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    Test::Spelling - check for spelling errors in POD files

        use Test::More;
        BEGIN {
            plan skip_all => "Spelling tests only for authors"
                unless -d 'inc/.author';

        use Test::Spelling;

    "Test::Spelling" lets you check the spelling of a POD file, and report
    its results in standard "Test::More" fashion. This module requires a
    spellcheck program such as spell, aspell, ispell, or hunspell.

        use Test::Spelling;
        pod_file_spelling_ok('lib/Foo/', 'POD file spelling OK');

    Note that it is a bad idea to run spelling tests during an ordinary CPAN
    distribution install, or in a package that will run in an uncontrolled
    environment. There is no way of predicting whether the word list or
    spellcheck program used will give the same results. You can include the
    test in your distribution, but be sure to run it only for authors of the
    module by guarding it in a "skip_all unless -d 'inc/.author'" clause, or
    by putting the test in your distribution's xt/ directory. Anyway, people
    installing your module really do not need to run such tests, as it is
    unlikely that the documentation will acquire typos while in transit. :-)

    You can add your own stopwords, which are words that should be ignored
    by the spell check, like so:

        add_stopwords(qw(asdf thiswordiscorrect));

    Adding stopwards in this fashion affects all files checked for the
    remainder of the test script. See Pod::Spell (which this module is built
    upon) for a variety of ways to add per-file stopwords to each .pm file.

    If you have a lot of stopwords, it's useful to put them in your test
    file's "DATA" section like so:

        use Test::Spelling;


    To maintain backwards compatibility, comment markers and some whitespace
    are ignored. In the near future, the preprocessing we do on the
    arguments to add_stopwords will be changed and documented properly.

  all_pod_files_spelling_ok( [@files/@directories] )
    Checks all the files for POD spelling. It gathers all_pod_files() on
    each file/directory, and declares a "plan" in Test::More for you (one
    test for each file), so you must not call "plan" yourself.

    If @files is empty, the function finds all POD files in the blib
    directory if it exists, or the lib directory if it does not. A POD file
    is one that ends with .pod, .pl, .plx, or .pm; or any file where the
    first line looks like a perl shebang line.

    If there is no working spellchecker (determined by
    "has_working_spellchecker"), this test will issue a "skip all"

    If you're testing a distribution, just create a t/pod-spell.t:

        use Test::More;
        plan skip_all => "Spelling tests only for authors" unless -d "inc/.author";
        use Test::Spelling;

    Returns true if every POD file has correct spelling, or false if any of
    them fail. This function will show any spelling errors as diagnostics.

  pod_file_spelling_ok( FILENAME[, TESTNAME ] )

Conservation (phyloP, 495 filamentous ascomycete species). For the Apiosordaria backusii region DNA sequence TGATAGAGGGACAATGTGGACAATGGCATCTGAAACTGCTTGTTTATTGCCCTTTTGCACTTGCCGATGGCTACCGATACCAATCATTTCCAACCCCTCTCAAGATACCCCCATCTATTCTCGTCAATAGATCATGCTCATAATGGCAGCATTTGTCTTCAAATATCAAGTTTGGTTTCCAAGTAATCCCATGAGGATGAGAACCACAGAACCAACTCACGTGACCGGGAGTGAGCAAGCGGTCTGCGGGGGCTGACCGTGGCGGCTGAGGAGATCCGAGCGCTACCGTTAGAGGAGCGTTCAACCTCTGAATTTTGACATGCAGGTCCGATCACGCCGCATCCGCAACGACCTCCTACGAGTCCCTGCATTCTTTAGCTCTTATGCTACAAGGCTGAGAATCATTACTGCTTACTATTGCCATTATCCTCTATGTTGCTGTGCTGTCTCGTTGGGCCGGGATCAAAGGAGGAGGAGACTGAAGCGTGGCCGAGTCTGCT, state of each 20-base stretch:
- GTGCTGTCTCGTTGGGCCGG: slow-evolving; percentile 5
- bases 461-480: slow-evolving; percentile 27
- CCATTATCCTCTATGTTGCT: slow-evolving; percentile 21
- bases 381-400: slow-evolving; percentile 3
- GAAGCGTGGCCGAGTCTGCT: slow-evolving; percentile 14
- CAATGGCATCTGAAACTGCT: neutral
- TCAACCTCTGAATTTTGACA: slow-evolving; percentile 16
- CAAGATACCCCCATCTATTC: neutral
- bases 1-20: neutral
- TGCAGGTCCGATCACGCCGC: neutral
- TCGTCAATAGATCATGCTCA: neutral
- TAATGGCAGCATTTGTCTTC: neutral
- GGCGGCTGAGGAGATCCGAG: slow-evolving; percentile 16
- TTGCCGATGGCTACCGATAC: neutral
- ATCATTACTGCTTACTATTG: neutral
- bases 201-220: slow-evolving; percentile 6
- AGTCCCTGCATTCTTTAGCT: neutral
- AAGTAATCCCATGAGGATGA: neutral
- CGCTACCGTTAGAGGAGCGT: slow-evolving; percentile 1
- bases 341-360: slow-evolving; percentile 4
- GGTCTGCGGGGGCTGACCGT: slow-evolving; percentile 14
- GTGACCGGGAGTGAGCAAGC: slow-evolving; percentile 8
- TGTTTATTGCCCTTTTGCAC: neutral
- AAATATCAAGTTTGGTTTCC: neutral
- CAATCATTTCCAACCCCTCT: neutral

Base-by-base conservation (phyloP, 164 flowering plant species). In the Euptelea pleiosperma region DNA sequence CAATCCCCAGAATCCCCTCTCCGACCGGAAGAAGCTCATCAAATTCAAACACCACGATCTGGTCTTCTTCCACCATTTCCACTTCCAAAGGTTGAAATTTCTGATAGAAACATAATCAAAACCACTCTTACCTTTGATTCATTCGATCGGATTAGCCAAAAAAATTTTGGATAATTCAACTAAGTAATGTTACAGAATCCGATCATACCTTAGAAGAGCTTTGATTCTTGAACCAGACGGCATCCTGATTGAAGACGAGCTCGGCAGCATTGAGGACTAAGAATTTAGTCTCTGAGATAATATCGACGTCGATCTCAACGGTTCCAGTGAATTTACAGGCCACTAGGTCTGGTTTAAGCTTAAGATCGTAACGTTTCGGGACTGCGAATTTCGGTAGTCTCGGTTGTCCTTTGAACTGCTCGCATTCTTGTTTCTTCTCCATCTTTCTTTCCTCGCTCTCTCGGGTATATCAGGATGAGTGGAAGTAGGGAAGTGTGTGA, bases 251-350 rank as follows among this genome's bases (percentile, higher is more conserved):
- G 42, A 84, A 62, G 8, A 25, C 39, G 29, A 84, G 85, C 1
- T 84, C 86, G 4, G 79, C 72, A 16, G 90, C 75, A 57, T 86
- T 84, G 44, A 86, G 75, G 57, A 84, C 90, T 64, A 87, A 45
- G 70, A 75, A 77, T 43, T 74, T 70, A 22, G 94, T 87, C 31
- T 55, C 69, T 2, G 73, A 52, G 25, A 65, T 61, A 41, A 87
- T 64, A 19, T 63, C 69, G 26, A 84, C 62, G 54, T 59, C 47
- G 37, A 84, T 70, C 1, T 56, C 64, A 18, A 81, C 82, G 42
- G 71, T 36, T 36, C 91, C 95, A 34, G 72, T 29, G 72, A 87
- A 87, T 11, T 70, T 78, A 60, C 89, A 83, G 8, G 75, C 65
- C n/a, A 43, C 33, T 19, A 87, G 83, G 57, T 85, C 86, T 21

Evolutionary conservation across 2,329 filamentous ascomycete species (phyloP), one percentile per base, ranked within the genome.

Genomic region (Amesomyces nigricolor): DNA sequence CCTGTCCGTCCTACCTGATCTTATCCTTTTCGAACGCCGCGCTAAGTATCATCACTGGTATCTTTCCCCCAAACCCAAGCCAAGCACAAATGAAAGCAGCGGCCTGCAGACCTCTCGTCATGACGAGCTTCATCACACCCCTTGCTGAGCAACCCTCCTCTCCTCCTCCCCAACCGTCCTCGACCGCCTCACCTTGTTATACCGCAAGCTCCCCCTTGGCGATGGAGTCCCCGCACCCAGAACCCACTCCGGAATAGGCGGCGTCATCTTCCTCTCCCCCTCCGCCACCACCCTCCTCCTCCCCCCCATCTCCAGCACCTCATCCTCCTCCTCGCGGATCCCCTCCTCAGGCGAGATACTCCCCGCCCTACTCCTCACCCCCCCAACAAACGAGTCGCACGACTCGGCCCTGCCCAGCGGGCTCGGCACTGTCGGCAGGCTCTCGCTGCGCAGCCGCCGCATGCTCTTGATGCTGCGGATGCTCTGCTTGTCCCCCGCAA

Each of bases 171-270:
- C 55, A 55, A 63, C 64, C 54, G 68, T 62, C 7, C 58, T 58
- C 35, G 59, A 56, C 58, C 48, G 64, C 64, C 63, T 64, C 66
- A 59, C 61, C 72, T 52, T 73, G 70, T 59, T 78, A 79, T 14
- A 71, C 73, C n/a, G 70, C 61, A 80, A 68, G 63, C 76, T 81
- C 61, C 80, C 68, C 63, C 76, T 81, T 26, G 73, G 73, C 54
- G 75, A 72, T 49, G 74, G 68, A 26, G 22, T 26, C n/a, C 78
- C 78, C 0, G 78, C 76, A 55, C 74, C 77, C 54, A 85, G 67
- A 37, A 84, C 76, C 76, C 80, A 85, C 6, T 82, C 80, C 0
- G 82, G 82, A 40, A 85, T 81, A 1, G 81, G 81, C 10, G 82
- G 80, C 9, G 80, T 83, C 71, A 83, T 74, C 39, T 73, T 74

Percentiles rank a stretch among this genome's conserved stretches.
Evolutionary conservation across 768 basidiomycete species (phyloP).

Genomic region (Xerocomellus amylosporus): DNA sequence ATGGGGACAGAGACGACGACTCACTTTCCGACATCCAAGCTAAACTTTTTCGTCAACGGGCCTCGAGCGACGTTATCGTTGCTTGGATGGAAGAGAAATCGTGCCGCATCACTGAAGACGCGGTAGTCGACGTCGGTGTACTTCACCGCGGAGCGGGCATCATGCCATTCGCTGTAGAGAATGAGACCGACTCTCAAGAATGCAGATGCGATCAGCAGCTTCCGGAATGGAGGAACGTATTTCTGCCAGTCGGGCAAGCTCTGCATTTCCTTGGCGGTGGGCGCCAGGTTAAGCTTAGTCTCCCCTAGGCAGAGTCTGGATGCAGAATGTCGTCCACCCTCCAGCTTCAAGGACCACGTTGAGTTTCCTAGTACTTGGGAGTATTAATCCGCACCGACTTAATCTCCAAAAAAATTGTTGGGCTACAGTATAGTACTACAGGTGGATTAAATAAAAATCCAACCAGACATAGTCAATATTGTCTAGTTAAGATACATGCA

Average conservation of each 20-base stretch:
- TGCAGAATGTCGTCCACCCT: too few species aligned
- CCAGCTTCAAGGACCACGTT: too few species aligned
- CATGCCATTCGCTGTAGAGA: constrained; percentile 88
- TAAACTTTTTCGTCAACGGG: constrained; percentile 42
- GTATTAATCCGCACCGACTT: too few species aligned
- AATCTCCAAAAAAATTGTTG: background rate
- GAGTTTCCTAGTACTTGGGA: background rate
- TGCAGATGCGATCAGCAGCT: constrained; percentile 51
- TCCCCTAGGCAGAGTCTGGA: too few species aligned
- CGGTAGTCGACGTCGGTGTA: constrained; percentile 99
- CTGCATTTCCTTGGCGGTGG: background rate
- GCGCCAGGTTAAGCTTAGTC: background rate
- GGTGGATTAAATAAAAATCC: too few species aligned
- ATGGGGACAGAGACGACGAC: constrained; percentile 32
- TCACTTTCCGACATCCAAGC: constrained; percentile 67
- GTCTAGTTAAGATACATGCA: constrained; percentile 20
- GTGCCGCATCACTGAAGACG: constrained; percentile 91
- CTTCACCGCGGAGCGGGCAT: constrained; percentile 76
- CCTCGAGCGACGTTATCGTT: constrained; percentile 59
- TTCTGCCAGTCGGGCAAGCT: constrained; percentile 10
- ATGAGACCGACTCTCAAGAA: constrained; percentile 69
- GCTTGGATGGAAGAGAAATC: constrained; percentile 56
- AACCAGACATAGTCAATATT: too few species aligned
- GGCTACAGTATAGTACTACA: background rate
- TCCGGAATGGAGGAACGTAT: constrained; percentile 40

"pod_file_spelling_ok" will test that the given POD file has no spelling

    When it fails, "pod_file_spelling_ok" will show any spelling errors as

    The optional second argument TESTNAME is the name of the test. If it is
    omitted, "pod_file_spelling_ok" chooses a default test name "POD
    spelling for FILENAME".

  all_pod_files( [@dirs] )
    Returns a list of all the Perl files in each directory and its
    subdirectories, recursively. If no directories are passed, it defaults
    to blib if blib exists, or else lib if not. Skips any files in CVS or
    .svn directories.

    A Perl file is:

    *   Any file that ends in .PL, .pl, .plx, .pm, .pod or .t.

    *   Any file that has a first line with a shebang and "perl" on it.

    Furthermore, files for which the filter set by "set_pod_file_filter"
    return false are skipped. By default, this filter passes everything

    The order of the files returned is machine-dependent. If you want them
    sorted, you'll have to sort them yourself.

    Add words that should be skipped by the spellcheck. Note that Pod::Spell
    already skips words believed to be code, such as everything in verbatim
    (indented) blocks and code marked up with "...", as well as some common
    Perl jargon.

    "has_working_spellchecker" will return "undef" if there is no working
    spellchecker, or a true value (the spellchecker command itself) if there
    is. The module performs a dry-run to determine whether any of the
    spellcheckers it can will use work on the current system. You can use
    this to skip tests if there is no spellchecker. Note that
    "all_pod_files_spelling_ok" will do this for you.

    If you want to force this module to use a particular spellchecker, then
    you can specify which one with "set_spell_cmd". This is useful to ensure
    a more consistent lexicon between developers, or if you have an unusual
    environment. Any command that takes text from standard input and prints
    a list of misspelled words, one per line, to standard output will do.

    If your project has POD documents written in languages other than
    English, then obviously you don't want to be running a spellchecker on
    every Perl file. "set_pod_file_filter" lets you filter out files
    returned from "all_pod_files" (and hence, the documents tested by

        set_pod_file_filter(sub {
            my $filename = shift;
            return 0 if $filename =~ /_ja.pod$/; # skip Japanese translations
            return 1;


    Ivan Tubert-Brohman "<>"

    Heavily based on Test::Pod by Andy Lester and brian d foy.

    Shawn M Moore "<>"

    Copyright 2005, Ivan Tubert-Brohman, All Rights Reserved.

    You may use, modify, and distribute this package under the same terms as
    Perl itself.